[spambayes-dev] comment assertion error? revisit
kennypitt at hotmail.com
Tue Dec 23 16:04:10 EST 2003
Tim Stone wrote:
> On Tue, 23 Dec 2003 09:43:49 -0600, Skip Montanaro <skip at pobox.com>
>> Perhaps we should reexamine the caching in DBDictClassifier. I
>> would like it to be able to inherit a bit more functionality from
>> its base class. If the assumptions it makes aren't entirely
>> accurate, much of the extra work maintaining caches might be avoided.
> I have no idea where that comment came from... The scheme seems bogus
> to me. It's a word, it occurs once or many times, there's no reason
> to treat it differently. If we have memory consumption problems,
> then that's the problem to fix.. We've had a bunch of discussion
> about using other db systems (zodb, mysql, etc.). Perhaps this is
> yet another reason to "modernize" our database.
The comment appears in the _wordinfoset() function, which means it is
called when a message is trained. I believe the original reasoning was
probably that there are a lot of tokens in a newly trained message that
have never been seen before, and quite likely will never be seen again.
It would be a waste of memory to cache lots of singleton tokens that
will never be used to classify another message, so the token is saved to
the database on disk but is discarded from the memory cache. If the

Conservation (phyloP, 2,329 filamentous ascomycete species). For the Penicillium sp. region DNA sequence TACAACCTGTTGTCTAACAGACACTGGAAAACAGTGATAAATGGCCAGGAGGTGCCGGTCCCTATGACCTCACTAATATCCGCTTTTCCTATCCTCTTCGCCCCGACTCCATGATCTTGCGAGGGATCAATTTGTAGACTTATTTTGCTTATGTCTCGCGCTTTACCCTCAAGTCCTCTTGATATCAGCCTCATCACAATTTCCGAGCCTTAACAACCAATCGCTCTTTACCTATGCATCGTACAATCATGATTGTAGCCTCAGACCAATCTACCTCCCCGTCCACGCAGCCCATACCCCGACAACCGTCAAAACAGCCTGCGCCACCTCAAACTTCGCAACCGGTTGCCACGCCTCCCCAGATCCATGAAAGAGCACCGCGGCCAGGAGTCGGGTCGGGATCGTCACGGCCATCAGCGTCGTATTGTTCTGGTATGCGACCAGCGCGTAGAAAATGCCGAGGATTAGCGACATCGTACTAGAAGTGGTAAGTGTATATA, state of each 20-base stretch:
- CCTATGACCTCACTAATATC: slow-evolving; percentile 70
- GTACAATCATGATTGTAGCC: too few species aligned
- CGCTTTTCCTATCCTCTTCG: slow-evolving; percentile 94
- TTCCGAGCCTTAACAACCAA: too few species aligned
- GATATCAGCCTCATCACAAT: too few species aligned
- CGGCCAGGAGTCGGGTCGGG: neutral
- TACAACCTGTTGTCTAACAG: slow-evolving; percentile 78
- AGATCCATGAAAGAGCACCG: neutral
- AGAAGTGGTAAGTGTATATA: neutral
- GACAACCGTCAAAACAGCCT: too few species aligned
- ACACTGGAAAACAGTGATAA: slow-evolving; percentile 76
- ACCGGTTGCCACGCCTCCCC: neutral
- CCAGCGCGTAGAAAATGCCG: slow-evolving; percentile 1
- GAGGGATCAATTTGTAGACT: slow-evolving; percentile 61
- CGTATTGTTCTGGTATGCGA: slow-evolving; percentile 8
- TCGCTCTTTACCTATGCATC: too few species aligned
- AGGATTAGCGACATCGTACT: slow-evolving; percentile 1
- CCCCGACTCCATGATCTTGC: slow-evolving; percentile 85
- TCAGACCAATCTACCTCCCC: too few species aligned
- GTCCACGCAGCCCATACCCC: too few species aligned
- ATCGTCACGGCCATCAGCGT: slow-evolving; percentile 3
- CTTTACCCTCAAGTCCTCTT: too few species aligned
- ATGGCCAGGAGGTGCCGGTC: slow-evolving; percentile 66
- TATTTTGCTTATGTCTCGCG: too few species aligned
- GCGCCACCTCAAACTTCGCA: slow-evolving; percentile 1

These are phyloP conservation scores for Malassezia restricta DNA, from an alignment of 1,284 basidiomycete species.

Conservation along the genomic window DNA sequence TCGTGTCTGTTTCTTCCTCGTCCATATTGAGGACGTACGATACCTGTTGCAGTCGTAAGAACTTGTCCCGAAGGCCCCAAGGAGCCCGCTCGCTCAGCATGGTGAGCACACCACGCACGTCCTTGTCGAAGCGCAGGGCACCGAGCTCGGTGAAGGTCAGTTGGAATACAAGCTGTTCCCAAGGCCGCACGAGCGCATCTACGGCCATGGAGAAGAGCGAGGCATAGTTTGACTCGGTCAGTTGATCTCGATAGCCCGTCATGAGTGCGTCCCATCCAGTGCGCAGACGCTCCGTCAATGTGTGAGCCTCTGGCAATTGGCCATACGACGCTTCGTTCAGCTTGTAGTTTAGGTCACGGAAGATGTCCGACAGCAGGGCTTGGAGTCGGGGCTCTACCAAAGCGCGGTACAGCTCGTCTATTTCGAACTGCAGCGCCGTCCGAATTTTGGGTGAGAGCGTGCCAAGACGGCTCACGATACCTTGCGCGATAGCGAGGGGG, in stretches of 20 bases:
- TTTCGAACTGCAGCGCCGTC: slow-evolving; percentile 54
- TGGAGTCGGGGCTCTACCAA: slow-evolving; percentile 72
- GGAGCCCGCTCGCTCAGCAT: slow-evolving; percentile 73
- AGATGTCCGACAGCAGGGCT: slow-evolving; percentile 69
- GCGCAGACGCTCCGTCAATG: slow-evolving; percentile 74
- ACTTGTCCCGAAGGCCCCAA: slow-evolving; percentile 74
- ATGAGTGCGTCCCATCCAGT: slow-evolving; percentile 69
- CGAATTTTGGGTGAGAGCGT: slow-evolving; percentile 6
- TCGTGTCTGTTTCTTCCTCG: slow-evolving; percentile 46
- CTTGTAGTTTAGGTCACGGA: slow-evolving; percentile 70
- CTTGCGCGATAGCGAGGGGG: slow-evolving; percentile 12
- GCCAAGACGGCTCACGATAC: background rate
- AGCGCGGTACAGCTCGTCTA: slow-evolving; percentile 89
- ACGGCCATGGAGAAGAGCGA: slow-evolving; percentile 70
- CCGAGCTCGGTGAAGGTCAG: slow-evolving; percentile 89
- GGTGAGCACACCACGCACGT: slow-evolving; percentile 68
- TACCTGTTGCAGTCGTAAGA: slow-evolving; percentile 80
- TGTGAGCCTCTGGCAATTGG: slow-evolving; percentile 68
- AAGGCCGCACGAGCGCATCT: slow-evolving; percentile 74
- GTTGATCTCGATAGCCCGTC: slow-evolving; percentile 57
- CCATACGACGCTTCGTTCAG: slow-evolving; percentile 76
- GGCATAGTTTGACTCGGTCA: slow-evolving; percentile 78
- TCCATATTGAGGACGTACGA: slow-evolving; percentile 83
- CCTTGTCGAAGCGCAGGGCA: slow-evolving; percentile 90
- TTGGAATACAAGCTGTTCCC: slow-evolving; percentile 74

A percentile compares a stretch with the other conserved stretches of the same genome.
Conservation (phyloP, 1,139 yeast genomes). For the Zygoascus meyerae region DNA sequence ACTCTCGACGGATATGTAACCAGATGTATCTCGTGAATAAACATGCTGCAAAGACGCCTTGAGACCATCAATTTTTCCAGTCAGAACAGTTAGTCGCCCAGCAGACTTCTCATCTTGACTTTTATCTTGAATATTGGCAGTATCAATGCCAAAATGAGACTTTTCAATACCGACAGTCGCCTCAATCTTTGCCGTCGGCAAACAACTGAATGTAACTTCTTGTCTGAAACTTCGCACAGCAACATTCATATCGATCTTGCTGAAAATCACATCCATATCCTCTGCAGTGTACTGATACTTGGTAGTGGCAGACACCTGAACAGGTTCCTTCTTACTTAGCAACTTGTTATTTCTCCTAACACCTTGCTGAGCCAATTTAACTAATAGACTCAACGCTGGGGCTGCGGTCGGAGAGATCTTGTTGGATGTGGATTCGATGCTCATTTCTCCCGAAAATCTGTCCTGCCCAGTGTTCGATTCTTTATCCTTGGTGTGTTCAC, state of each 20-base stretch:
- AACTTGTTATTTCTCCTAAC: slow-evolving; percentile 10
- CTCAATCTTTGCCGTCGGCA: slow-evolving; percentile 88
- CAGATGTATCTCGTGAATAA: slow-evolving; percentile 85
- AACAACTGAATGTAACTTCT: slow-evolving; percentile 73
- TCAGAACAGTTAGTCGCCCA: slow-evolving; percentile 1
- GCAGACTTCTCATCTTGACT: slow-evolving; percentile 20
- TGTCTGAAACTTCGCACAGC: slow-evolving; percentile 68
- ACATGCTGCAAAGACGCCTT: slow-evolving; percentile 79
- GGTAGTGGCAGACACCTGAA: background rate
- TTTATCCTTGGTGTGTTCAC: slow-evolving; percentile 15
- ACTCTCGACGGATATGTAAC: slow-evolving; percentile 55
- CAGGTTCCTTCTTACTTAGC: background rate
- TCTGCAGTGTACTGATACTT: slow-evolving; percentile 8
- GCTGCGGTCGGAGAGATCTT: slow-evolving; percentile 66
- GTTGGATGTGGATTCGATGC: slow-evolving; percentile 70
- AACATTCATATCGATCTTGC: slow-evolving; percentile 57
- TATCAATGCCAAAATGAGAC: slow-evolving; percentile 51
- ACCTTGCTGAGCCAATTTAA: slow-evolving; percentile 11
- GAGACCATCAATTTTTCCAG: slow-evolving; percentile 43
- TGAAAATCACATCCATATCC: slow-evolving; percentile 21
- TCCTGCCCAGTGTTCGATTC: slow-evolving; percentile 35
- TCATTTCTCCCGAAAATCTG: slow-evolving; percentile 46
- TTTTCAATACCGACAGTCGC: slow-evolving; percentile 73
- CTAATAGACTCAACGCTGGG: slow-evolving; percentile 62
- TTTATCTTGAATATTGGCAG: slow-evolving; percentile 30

token is ever needed when classifying a message in the future, then it
will be read in from the database and will then be kept in the memory
Because the uni/bigram scheme generates so many more tokens from the
same message, I would think this reasoning would apply even more so
This same caching scheme could be applied to any of the random-access
database storage mechanisms, such as MySQL or Postgres. It doesn't seem
like it would apply to pickles, however, because the complete list of
all known tokens is always kept in memory for a pickle. Since
PickledClassifier also derives from Classifier, I would have to vote
against moving caching logic into the base Classifier class. Maybe a
DBClassifierBase class derived from Classifier and containing the
caching logic for all database storage mechanisms would be in order.
Regarding the reduced store time, this "optimization" seems to be
oriented towards a train-on-everything strategy and a long running
application such as sb_server. Keeping updates in memory means that the
counts for a token can be updated multiple times with only one database
write at the end, while writing out singletons immediately keeps the
size of the change list down so that the database update doesn't take
quite so long at shutdown.
With the caching and optimization in the database engines being what it
is today, it seems that we might be better off to always write changes
to the DB immediately and dispense with the whole self.changed_words
thing altogether. When there are multiple processes that could be using
the database at the same time, any caching (read or write) that we do
ourselves outside the database engine has the potential to generate
inconsistencies in the data anyway.
Whew, that's a much longer response than I intended. Guess that's what
happens when things get slow before the holidays.
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